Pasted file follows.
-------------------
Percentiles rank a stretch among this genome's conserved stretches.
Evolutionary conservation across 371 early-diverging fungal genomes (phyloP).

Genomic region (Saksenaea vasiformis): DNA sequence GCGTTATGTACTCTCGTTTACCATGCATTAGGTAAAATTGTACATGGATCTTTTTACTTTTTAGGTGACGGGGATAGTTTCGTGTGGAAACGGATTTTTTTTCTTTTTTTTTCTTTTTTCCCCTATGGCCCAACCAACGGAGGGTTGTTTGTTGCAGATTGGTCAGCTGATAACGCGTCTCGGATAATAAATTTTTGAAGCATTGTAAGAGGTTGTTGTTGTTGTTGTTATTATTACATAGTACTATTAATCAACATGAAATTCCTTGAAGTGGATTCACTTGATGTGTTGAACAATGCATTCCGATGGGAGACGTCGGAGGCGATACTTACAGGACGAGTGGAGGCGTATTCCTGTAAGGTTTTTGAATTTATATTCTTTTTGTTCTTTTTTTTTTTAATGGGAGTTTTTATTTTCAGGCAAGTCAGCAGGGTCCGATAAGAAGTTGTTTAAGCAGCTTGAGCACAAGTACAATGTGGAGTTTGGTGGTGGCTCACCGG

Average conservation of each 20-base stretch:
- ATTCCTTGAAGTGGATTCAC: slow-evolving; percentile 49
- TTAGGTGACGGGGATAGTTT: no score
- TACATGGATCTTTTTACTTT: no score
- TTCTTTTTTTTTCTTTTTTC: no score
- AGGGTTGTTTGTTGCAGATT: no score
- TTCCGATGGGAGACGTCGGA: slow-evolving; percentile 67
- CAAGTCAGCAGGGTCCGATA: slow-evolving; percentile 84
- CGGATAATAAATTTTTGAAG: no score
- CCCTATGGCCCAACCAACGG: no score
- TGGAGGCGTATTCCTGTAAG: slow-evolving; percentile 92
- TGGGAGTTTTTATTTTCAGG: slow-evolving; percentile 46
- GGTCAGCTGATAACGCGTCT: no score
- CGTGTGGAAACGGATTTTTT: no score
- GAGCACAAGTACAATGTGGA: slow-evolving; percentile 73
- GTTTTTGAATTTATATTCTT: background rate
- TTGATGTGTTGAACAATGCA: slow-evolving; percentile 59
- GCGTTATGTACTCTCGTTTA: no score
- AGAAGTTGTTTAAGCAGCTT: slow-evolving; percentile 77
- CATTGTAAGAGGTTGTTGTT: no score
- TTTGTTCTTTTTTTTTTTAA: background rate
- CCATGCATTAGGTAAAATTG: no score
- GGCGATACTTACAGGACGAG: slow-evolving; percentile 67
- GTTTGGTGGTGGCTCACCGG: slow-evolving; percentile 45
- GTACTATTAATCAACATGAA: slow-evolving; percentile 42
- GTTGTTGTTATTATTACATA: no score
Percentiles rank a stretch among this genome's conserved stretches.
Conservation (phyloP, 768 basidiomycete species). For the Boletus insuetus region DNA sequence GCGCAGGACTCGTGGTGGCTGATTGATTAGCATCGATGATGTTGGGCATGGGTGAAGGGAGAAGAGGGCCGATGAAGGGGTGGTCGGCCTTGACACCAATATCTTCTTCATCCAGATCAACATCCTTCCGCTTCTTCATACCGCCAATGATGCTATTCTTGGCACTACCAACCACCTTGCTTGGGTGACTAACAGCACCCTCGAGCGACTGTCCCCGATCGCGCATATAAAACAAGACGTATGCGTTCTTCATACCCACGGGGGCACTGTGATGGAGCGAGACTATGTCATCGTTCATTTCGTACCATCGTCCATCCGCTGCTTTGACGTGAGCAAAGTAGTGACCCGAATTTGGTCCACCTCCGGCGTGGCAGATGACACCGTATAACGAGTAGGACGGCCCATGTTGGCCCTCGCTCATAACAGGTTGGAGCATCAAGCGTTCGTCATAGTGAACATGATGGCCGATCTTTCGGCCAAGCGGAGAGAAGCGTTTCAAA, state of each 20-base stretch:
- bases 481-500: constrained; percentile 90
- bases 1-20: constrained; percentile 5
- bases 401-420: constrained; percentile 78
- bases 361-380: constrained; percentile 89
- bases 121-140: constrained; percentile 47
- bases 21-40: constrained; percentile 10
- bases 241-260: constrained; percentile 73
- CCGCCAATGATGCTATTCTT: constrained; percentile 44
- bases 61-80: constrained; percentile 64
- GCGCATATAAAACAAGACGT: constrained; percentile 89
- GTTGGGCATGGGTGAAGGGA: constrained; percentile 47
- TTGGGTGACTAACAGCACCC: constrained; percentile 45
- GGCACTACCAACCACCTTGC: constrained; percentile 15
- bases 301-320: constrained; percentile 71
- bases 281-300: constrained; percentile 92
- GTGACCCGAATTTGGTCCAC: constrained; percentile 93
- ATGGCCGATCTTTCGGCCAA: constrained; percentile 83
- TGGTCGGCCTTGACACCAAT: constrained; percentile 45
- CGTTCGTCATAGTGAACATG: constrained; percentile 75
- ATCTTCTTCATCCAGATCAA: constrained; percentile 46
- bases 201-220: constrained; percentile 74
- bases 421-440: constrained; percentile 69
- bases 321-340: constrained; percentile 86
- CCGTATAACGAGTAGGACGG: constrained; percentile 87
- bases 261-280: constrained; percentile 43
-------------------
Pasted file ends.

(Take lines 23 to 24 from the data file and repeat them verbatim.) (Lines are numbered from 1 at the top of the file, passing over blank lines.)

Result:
- CATTGTAAGAGGTTGTTGTT: no score
- TTTGTTCTTTTTTTTTTTAA: background rate